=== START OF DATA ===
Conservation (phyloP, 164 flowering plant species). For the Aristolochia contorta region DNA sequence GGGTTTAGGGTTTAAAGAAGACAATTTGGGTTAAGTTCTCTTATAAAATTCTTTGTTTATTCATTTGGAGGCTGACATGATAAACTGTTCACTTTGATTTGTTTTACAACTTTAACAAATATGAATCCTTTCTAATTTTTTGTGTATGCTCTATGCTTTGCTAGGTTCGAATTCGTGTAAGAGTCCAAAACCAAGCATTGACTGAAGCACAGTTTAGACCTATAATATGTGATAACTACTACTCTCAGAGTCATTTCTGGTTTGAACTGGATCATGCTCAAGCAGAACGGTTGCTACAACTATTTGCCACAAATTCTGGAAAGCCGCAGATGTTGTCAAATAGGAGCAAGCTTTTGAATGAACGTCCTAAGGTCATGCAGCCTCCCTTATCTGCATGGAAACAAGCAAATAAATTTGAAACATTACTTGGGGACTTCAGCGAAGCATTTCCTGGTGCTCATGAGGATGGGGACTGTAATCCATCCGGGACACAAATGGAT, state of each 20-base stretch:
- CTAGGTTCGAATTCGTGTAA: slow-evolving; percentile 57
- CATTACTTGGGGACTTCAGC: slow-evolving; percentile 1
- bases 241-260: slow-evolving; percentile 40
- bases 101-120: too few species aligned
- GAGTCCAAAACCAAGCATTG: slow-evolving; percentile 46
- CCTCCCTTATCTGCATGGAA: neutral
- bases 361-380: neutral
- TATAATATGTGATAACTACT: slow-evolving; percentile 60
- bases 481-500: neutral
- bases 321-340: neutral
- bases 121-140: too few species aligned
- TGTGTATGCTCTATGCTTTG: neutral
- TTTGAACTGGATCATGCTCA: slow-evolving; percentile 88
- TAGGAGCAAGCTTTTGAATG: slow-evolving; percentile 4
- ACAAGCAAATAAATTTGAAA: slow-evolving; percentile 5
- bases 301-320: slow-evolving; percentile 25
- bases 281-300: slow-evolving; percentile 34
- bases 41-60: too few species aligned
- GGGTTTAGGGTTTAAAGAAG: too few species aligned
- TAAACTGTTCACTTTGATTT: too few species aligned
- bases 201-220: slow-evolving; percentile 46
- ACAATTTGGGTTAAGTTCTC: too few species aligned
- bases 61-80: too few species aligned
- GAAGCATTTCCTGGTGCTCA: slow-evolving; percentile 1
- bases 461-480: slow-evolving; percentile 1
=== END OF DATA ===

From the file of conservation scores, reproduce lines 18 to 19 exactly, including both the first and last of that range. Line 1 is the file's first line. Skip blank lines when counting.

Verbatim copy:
- bases 281-300: slow-evolving; percentile 34
- bases 41-60: too few species aligned